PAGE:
DP11864-2 | Political Cycles and Stock Returns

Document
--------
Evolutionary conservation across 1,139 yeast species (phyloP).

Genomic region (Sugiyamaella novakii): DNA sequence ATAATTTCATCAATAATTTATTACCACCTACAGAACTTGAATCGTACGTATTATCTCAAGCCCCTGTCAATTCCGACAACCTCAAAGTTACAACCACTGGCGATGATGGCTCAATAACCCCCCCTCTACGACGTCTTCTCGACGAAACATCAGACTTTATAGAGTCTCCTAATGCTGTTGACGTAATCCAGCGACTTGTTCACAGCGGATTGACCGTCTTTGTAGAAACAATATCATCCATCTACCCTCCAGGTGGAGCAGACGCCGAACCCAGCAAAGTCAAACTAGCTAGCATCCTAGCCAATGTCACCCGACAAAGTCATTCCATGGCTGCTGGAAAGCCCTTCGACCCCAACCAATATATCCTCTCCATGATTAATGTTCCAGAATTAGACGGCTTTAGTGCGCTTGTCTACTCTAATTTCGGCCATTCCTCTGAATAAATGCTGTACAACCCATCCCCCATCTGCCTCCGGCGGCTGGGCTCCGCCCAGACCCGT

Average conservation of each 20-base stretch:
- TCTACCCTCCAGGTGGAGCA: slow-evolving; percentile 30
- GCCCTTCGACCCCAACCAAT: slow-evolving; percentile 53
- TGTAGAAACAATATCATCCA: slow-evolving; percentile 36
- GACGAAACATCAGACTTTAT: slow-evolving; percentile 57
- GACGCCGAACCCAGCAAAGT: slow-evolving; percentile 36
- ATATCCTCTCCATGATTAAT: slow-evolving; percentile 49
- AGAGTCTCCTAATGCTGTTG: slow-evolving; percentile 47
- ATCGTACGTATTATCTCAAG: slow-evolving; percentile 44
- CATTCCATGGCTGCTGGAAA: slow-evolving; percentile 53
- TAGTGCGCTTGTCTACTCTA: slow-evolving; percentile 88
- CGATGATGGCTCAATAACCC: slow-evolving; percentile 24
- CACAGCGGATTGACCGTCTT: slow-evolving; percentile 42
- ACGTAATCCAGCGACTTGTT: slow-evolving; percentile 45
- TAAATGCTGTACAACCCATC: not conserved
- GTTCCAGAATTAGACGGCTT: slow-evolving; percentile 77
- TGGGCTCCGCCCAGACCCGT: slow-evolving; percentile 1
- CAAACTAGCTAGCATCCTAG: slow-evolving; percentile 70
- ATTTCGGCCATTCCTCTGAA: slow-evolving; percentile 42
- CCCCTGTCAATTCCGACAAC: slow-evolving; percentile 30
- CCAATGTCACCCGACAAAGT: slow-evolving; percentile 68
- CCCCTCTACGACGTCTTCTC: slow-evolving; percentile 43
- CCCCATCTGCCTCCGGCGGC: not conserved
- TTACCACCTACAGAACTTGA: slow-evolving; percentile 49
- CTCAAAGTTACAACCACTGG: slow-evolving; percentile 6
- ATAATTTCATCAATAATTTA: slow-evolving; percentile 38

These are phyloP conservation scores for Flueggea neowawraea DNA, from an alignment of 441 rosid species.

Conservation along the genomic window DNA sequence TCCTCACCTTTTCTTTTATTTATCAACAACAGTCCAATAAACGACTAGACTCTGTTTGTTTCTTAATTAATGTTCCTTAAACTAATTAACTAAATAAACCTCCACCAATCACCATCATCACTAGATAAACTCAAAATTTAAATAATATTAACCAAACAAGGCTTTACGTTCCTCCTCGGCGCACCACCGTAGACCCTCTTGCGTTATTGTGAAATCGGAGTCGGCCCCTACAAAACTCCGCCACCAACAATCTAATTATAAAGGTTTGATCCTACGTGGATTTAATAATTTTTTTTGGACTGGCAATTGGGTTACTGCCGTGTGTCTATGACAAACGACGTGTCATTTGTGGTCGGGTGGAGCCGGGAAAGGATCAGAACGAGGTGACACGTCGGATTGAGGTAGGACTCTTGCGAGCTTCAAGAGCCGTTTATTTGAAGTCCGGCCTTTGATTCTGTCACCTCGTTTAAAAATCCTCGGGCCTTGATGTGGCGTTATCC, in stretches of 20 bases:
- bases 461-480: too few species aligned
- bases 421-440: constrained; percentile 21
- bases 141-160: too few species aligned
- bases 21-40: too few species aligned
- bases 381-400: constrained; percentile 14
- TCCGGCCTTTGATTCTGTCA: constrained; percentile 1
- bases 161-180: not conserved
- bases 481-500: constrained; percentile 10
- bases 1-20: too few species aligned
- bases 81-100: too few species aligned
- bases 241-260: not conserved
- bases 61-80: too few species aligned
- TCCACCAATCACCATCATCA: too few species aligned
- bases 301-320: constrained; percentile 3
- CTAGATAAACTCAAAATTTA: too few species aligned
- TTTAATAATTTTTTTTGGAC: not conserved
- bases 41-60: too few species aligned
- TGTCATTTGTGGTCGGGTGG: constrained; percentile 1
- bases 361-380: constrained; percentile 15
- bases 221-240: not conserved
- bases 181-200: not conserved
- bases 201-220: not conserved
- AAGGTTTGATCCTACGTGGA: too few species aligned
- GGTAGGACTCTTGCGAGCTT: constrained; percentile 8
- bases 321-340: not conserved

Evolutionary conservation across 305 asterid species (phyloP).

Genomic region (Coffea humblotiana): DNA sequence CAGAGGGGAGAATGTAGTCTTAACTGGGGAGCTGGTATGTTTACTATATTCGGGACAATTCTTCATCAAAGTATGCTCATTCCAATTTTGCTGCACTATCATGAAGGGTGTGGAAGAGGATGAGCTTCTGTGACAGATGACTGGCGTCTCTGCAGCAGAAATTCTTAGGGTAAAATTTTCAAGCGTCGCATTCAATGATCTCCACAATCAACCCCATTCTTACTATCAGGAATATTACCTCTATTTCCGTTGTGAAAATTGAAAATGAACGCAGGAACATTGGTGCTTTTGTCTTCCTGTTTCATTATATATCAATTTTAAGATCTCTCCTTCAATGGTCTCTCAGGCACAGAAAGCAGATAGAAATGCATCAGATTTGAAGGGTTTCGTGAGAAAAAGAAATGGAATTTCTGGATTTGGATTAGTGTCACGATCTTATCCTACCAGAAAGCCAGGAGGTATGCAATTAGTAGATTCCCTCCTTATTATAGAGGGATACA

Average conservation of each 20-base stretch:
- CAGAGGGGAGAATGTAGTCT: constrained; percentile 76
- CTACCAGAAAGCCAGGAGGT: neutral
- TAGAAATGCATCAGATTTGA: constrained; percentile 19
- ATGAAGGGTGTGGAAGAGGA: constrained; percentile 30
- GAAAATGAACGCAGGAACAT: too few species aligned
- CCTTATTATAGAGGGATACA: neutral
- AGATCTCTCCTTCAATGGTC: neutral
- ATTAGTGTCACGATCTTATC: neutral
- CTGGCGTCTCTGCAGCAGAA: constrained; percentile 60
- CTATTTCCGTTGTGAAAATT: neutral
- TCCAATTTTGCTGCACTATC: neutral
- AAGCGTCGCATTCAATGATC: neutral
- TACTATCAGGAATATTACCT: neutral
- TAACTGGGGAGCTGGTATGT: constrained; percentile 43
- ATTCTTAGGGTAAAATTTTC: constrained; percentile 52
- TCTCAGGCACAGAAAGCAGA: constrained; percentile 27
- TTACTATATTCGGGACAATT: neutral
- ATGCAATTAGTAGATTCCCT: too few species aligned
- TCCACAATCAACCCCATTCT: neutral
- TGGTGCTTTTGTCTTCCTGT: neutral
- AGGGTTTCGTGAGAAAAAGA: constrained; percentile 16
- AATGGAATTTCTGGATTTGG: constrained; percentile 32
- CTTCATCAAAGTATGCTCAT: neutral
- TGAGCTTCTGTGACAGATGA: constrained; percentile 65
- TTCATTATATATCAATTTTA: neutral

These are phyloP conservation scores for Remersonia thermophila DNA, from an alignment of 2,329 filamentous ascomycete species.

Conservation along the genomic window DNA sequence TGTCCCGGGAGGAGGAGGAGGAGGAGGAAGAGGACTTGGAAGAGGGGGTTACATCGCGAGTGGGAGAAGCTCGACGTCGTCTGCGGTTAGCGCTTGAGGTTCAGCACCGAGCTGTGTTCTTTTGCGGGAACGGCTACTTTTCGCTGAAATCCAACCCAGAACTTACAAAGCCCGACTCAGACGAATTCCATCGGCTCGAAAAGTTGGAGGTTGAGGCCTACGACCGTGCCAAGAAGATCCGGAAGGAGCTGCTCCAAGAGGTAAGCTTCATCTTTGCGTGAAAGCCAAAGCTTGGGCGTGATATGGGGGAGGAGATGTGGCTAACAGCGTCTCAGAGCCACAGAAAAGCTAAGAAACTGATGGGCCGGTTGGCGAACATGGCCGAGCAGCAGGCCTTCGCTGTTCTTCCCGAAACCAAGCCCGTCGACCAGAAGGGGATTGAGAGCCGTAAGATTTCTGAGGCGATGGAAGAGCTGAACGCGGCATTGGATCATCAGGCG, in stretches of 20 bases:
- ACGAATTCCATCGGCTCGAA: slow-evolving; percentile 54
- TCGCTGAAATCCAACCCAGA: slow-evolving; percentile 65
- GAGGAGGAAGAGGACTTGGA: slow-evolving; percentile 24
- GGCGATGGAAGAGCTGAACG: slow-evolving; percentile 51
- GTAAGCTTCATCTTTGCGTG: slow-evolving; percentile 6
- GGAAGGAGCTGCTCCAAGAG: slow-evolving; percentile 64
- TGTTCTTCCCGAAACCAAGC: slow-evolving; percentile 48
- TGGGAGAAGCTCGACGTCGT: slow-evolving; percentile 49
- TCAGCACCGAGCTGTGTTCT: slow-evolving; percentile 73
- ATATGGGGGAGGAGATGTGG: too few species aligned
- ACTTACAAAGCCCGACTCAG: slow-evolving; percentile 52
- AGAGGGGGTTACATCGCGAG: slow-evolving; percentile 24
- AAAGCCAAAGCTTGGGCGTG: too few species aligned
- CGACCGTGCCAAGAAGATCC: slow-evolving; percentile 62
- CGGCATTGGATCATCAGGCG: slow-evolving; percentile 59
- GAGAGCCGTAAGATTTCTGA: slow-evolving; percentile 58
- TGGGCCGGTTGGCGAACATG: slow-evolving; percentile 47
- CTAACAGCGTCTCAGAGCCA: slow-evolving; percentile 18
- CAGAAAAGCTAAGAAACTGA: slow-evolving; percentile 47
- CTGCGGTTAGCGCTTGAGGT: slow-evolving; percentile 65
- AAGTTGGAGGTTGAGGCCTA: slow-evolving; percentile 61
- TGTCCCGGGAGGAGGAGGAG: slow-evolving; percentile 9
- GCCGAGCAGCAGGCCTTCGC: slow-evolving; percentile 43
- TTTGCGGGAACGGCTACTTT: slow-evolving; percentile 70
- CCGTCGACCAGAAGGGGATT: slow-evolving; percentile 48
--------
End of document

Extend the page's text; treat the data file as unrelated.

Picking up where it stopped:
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We develop a model of political cycles driven by time-varying risk aversion. Heterogeneous agents make two choices: whether to work in the public or private sector and which of two political parties to vote for. In equilibrium, when risk aversion is high, agents elect Democrats---the party promising more redistribution. The model predicts higher average stock market returns under Democratic presidencies, explaining the well-known ``presidential puzzle." The model can also explain why economic growth has been faster under Democratic presidencies. In the data, Democratic voters are more risk-averse. Public workers vote Democrat while entrepreneurs vote Republican, as the model predicts.